Performance & drive
What it’s like to drive, and how quiet it is
Engine, 0-60mph and gearbox
We reckon the 134bhp 1.5-litre turbocharged petrol in the Cooper is the pick. It keeps the price sensible and offers about the same performance as a Ford Puma 1.0 Ecoboost Hybrid 125, with 0-62mph dispatched in a creditable 9.7sec. In the real world that means enough oomph on tap for town or fast A-road driving.
The plug-in hybrid (PHEV) model adds an electric motor (driving the rear wheels) to the Cooper’s petrol engine, making it four-wheel drive. It also boosts power to 217bhp, so the PHEV's 0-62mph time of just 6.8sec is second only to the hot JCW performance model. More pertinently, perhaps, the PHEV can run on electric motor alone for up to 30 miles – although 20 miles is more likely in real-world driving. Obviously, acceleration isn't as quick without the petrol engine helping out, but performance is still adequate for most situations and you can even cruise at 70mph for short distances.
Meanwhile, the Cooper S uses a sprightly 189bhp 2.0-litre turbo petrol or, for those chasing great fuel economy, there's also a 148bhp diesel Cooper D. The latter offers lots of low-rev shove, but only really makes sense if you’re doing massive annual mileages.
Suspension and ride comfort
The Countryman has fairly firm suspension and is far from the most comfortable small SUV. It clumps over potholes, bucks about on undulating B-roads, and only stops fidgeting on motorways if they're ironed smooth like a sergeant’s shirt.
If you go for optional bigger wheels or run-flat tyres then things get worse still, and the Countryman PHEV's extra weight – due to its battery pack – also exacerbates matters.
Mini claims its cars deliver ‘maximum go-kart feel’. What the company means by this is that the steering is quick and there's minimum body lean in corners. And, yes, the Countryman does stay pretty level through fast corners, but the steering is so quick it can make the car feel nervous, a problem exacerbated by the steering not weighting up enough to give you anywhere near the degree of confidence or driving pleasure as you get from an Audi Q2 or Ford Puma.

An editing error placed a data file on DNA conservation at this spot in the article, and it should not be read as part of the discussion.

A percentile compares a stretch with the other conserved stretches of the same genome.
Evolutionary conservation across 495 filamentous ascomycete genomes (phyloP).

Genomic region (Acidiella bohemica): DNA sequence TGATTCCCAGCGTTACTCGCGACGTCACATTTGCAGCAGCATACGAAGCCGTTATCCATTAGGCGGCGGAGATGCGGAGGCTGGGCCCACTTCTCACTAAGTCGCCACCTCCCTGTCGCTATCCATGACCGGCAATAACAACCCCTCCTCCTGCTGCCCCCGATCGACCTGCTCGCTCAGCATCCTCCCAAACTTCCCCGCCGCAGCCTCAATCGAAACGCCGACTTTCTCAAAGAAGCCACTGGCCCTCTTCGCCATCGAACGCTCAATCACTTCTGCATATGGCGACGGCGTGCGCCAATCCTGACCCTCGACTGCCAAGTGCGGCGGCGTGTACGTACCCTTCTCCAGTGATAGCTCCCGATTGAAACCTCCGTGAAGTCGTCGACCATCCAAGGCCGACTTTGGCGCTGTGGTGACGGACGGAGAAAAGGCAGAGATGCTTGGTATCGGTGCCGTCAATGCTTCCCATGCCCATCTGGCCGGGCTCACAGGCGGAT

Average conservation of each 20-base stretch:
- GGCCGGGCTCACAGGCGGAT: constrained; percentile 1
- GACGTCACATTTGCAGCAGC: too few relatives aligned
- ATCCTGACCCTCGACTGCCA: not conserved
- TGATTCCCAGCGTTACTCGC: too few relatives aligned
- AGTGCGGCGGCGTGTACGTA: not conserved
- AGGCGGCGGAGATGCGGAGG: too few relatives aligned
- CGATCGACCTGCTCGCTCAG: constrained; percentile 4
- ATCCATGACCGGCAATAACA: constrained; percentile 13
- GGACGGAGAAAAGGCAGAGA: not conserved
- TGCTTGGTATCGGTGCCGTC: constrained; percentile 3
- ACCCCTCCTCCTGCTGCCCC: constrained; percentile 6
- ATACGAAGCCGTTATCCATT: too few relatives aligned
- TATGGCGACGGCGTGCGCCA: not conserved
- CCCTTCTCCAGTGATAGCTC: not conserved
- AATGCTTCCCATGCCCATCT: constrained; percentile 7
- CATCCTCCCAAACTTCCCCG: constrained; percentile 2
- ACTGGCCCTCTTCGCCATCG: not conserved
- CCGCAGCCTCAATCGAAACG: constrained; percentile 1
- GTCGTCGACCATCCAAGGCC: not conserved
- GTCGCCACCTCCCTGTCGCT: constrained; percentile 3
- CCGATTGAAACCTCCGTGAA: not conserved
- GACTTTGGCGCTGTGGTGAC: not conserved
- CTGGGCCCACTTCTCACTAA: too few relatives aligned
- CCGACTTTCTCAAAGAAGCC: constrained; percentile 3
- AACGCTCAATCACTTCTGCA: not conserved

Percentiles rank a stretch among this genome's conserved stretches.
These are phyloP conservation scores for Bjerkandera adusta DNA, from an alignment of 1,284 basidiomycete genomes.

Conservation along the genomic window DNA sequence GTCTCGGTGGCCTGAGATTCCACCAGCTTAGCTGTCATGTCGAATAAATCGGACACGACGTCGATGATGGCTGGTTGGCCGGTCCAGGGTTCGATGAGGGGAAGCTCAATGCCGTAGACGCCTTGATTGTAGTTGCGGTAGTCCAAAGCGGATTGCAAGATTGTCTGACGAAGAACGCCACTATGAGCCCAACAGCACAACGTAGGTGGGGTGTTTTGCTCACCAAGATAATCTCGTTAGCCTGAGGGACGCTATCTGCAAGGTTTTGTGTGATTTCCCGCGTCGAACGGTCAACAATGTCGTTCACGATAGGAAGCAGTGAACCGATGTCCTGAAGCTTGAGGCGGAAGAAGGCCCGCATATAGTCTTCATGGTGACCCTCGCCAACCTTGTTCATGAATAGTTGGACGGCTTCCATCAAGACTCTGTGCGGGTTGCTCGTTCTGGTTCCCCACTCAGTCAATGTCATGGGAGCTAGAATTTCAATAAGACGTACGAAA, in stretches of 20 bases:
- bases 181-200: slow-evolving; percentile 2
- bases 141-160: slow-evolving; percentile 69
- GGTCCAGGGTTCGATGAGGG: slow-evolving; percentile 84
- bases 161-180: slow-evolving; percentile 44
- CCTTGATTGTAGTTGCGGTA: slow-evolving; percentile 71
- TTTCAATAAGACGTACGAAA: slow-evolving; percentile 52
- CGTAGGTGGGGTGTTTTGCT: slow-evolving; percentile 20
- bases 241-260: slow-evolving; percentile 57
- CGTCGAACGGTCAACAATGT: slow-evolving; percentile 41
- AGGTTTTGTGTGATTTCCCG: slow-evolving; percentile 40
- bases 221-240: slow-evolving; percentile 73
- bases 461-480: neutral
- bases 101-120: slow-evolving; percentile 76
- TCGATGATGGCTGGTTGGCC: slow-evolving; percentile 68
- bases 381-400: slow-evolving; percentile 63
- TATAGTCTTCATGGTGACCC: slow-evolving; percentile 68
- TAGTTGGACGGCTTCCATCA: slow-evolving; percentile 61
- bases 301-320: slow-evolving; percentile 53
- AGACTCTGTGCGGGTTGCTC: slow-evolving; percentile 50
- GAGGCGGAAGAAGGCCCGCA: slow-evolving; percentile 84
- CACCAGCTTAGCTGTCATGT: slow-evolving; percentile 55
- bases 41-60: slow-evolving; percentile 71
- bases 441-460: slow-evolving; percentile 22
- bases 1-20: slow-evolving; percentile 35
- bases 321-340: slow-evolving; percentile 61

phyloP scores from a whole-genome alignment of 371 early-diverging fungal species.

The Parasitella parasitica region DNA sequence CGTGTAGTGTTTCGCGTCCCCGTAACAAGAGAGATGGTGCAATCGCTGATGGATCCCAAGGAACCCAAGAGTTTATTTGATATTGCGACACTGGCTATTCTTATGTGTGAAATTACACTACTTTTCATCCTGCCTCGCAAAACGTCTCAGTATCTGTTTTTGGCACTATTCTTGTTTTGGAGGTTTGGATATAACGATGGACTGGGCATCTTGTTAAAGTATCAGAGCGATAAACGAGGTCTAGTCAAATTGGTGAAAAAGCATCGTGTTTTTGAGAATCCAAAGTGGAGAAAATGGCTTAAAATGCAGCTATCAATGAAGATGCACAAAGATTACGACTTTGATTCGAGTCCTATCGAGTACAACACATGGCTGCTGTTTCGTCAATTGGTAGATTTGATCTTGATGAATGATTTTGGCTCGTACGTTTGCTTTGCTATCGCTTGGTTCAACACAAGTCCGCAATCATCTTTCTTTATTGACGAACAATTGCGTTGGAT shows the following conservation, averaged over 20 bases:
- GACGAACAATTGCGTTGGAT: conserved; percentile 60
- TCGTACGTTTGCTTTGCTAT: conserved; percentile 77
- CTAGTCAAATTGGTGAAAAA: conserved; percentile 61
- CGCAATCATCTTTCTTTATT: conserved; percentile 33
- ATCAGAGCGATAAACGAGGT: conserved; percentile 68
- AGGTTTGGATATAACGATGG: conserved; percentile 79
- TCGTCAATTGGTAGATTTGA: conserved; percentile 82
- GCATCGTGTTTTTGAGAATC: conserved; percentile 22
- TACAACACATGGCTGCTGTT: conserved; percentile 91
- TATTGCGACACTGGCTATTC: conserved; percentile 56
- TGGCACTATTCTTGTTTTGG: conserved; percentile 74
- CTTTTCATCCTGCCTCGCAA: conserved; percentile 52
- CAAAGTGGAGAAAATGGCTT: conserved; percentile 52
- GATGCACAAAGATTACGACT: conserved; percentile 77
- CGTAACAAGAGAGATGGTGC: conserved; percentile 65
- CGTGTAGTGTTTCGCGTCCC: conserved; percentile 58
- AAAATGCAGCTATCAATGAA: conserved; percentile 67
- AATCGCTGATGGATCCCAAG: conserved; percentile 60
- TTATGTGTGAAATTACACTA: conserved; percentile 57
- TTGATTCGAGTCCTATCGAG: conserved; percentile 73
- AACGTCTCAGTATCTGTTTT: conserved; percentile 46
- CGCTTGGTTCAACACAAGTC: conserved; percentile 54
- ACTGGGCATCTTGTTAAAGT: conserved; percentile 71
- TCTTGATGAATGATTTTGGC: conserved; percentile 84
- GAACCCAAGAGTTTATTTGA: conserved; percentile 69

As we said in the ride comfort section above, the plug-in hybrid PHEV version of the Countryman is heavier but it's nicely balanced though corners because the weight is spread evenly. As with all the four-wheel-drive (All4) versions of the Countryman, there's good traction in slippery conditions but still don't expect to have much fun. Then again, the Countryman PHEV is more entertaining than the Renault Captur PHEV.
Noise and vibration
The Cooper D is quiet for a diesel, and the three-cylinder petrol engine in the Cooper and Cooper PHEV thrums away but in a considered and reasonably subdued fashion. The Cooper S’s four-cylinder motor, meanwhile, has a sporty parp and, of all the engines, it transmits the least vibration through to the pedals and steering wheel. Except for the PHEV when running in pure electric mode, of course; that's as unobtrusive as it gets.
The problem with the PHEV, though – and all versions of the Countryman for that matter – is wind noise. At 70mph the wind really gusts around the door mirrors, which is a shame because road and suspension noise is pretty hushed relative to most small SUV rivals. The T-Roc is the quietest car in the class to travel up and down motorways in.
The standard six-speed manual gearbox is a little notchy but easy to use, and the Countryman's brakes – even the regenerative brakes fitted to the PHEV – are progressive, so it’s simple to master the art of stopping gracefully. There are two types of automatic gearbox: an eight-speed auto 'box comes fitted to everything except the PHEV, which has a six-speed 'box. From our experience, both slip through their gears without fuss.
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